Nothing lights up the shade garden more than coleus. For years this plant was the standard for infusing splashes of color into areas that were the bastion of hostas, ferns and all green things that succeeded in a low-light environment. The coleus of yesteryear have come a long way, and the hybridizers have given us plants that can tolerate more sunshine, greater heat, and, most importantly, they have more color, pattern and form.
Coleus is a tender perennial native to Africa, Southeast Asia, India and Australia, where they thrive in a tropical climate. Here we must treat them as annuals because they cannot survive when the temperature falls below 60 degrees. They were adored by the Victorians and finally made their way across the pond and into the American gardens in the 1890s.
These early coleus were more garish and flower-producing, which came to be viewed as a distraction from the true value of the plant. They had an important role in the shade garden, but deadheading the elongated flowers and the constant pinching required to encourage more compact growth became burdensome. The species was on the brink of losing its appeal. Enter the hybridizers, who have produced plants that flower much later, along with patterns, shapes and hues that are elegant and irresistible.
In the past, all coleus were seed-grown, and these cultivars would melt down in intense heat faster than a cranky child. If there were drought conditions, these plants would wilt and topple. No amount of water could resuscitate them. The new sun coleus, grown from cuttings, have been propagated to withstand these conditions.
Coleus are actually members of the mint family, but unlike these garden thugs who want to take over their habitat, coleus are refined, elegant and stay in place. They are happiest in partial shade, which would include sunny mornings and afternoons spent in dappled light. No coleus will succeed in total shade. They enjoy water but rebel against soggy conditions, much like my marginal water plants that thrive with wet feet but will not tolerate wet ankles.
Gone are the days when all coleus came in flats with predictable colors, sizes and shapes. Now the selection is endless. There are trailing coleus, suitable for spilling over the sides of containers and winding through landscape beds. Mounding coleus make a wonderfully rounded statement in hanging baskets, window boxes, containers and beds. The taller, more upright coleus can be a focal point in any placement. The remarkable thing about this species is that it is so agreeable. It is happy to be a companion to other bedding plants, or it can very well stand on its own as a focal point. Either way, it brings perfection to its placement.
Often coleus that receive an overabundance of sunshine rebel by changing color or scorching, much like the pigmentation of our skin with a sunburn or tan. This is not a finicky plant when it gets the right light, water, temperature and humidity. It will reward you with a wonderful display as only today's coleus can.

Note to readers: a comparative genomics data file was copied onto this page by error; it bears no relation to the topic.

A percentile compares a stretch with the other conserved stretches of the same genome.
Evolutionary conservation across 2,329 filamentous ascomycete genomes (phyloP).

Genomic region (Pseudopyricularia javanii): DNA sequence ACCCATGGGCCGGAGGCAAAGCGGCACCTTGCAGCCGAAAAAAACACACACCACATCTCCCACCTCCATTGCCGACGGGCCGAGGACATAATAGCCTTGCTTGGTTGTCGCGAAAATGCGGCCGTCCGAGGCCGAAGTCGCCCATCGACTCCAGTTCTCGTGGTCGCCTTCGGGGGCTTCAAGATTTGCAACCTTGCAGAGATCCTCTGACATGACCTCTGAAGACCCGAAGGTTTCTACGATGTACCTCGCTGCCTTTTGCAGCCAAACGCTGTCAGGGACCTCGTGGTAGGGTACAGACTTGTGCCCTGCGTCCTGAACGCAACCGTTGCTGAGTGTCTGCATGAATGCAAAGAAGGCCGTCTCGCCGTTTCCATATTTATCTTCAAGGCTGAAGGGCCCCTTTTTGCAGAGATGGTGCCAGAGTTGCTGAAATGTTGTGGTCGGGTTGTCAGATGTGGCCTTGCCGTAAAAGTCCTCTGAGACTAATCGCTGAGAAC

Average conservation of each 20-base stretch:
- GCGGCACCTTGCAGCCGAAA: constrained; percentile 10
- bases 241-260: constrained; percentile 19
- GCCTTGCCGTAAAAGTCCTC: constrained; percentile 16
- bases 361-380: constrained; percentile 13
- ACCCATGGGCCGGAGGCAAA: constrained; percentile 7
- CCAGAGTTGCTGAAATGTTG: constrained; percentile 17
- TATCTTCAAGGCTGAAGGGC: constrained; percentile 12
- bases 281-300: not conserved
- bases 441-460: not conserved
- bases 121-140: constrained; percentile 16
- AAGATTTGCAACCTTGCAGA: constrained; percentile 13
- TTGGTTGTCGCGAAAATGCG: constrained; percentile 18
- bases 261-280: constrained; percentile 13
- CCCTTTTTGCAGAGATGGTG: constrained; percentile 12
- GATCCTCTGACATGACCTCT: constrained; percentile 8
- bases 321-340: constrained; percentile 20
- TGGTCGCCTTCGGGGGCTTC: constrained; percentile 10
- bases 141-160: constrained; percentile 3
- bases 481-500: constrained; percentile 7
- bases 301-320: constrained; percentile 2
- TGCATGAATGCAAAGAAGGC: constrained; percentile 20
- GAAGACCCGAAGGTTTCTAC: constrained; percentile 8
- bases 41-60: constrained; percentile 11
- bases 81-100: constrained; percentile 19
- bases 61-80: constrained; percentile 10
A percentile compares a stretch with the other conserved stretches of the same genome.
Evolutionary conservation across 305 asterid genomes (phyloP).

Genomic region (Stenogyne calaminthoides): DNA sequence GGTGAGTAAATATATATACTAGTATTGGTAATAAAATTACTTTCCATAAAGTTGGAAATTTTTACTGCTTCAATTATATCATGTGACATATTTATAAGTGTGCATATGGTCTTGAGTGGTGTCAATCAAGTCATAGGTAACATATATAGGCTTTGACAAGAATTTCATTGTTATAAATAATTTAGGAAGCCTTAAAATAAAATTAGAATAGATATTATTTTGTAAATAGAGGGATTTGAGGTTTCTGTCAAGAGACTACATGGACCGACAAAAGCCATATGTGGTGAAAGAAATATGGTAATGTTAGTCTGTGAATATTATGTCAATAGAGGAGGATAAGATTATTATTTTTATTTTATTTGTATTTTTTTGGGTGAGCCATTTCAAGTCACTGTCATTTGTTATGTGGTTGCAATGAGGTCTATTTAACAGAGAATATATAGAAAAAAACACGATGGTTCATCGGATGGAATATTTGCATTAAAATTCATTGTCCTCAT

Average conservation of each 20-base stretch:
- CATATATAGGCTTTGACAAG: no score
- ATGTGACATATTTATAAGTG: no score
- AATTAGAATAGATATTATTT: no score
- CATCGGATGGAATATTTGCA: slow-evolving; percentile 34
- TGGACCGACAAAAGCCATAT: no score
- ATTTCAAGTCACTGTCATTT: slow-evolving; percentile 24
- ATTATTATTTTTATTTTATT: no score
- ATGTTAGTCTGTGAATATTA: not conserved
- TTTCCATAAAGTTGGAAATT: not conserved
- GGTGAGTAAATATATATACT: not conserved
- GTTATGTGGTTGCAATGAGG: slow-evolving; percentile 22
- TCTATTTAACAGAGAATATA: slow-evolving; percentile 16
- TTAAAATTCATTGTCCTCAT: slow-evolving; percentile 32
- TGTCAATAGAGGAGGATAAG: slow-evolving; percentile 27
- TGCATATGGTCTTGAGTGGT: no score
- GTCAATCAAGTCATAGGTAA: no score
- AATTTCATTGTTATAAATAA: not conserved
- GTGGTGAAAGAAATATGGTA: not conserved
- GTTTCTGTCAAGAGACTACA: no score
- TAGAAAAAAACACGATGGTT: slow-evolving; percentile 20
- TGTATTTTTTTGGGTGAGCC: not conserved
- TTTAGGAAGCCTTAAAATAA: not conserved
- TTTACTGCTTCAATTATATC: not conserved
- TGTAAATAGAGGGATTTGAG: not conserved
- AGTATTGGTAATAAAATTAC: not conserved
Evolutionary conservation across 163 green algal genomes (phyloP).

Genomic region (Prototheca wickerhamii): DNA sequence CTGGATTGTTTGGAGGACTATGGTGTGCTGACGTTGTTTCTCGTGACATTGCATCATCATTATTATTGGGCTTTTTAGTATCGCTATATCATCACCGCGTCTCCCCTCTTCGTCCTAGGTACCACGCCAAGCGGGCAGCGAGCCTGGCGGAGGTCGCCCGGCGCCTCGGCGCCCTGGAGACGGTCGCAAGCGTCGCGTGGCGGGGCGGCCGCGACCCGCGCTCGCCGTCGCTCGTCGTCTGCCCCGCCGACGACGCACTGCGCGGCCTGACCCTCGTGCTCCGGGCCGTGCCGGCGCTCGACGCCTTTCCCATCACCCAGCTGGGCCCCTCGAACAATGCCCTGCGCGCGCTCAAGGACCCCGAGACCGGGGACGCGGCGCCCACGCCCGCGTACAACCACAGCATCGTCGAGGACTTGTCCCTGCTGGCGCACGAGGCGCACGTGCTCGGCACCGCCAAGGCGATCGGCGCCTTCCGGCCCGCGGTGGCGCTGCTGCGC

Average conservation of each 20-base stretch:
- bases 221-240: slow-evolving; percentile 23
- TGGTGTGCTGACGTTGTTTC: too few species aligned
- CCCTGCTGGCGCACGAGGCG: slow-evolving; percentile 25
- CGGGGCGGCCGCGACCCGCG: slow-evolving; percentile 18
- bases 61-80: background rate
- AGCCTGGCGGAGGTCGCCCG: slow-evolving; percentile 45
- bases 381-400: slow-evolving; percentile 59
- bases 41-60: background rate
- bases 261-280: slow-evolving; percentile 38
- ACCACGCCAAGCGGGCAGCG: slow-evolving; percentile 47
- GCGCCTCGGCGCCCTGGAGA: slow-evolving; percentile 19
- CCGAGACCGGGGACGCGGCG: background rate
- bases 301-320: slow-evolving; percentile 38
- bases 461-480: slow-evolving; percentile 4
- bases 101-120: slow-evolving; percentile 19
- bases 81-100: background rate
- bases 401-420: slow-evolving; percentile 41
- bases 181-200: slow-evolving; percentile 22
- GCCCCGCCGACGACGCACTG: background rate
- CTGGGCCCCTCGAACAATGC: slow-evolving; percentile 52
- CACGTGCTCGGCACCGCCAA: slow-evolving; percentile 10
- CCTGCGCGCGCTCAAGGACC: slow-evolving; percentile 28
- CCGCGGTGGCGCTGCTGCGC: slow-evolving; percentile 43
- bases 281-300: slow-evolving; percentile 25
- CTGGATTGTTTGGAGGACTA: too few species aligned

Three of my favorite coleus are 'Inky Fingers,' 'Fishnet Stockings' and 'Alligator Tears.' They are wonderful, whimsical plants that form a perfect mound with the slight encouragement of pinching as they mature. Just the names alone are enough to make you smile. Those responsible for these designations had true imagination and creativity. 'Inky Fingers' looks like a child's hand that despite repeated warnings, could not avoid mischief and got into the ink jar. The bright green edging surrounds a deep purple splotch. Even more precious is the smaller version called 'Inky Toes' -- perfect in front of the border.
'Fishnet Stockings' rates yet another smile. It is an elegant plant with green leaves and deep purple veining that closely resembles the pattern of netting. All I imagine when I pass this plant are the old movies starring Marlene Dietrich, posed in a chair, wearing those glorious stockings and singing in a smoky voice. 'Fishnet Stockings' is a mounding coleus that makes a regal statement in its surroundings.
'Alligator Tears,' a play on words for crocodile tears, is yet another must-have coleus. This one is a bit taller and can stand on its own in containers or beds. It has an elliptical leaf that is bordered in green with a creamy yellow tear-drop center. It does look like the squinty eye of the alligator/crocodile, but there is no fear, just delight in this wonderful pattern.
Coleus can be overwintered as houseplants. Do not take the whole plant inside; it will get leggy and unhappy with the move. Instead, take cuttings of 3 to 4 inches above the leaf node before the temperature falls to 60 degrees. These stems can be placed in water until they develop good roots. At this point, transplant them into small containers filled with a good quality potting mix. Heat, good light, humidity from a pebble tray, and misting should get them through the winter and ready for transplant to the garden when the weather warms reliably.
Many of the good local nurseries have excellent coleus selections. 'Super Sun' and 'Solar' are varieties that can take more sunlight. The ducksfoot hybrids can withstand more drought. Romence Gardens stocks 'Alligator Tears,' and Rosy Dawn Gardens supplies 'Inky Fingers' and 'Fishnet Stockings.'
With coleus, selection is the biggest problem because you will want them all!
Susan Silverman, a master gardener from Murrysville, was a co-winner, large garden category, of the 2006 Great Gardens contest.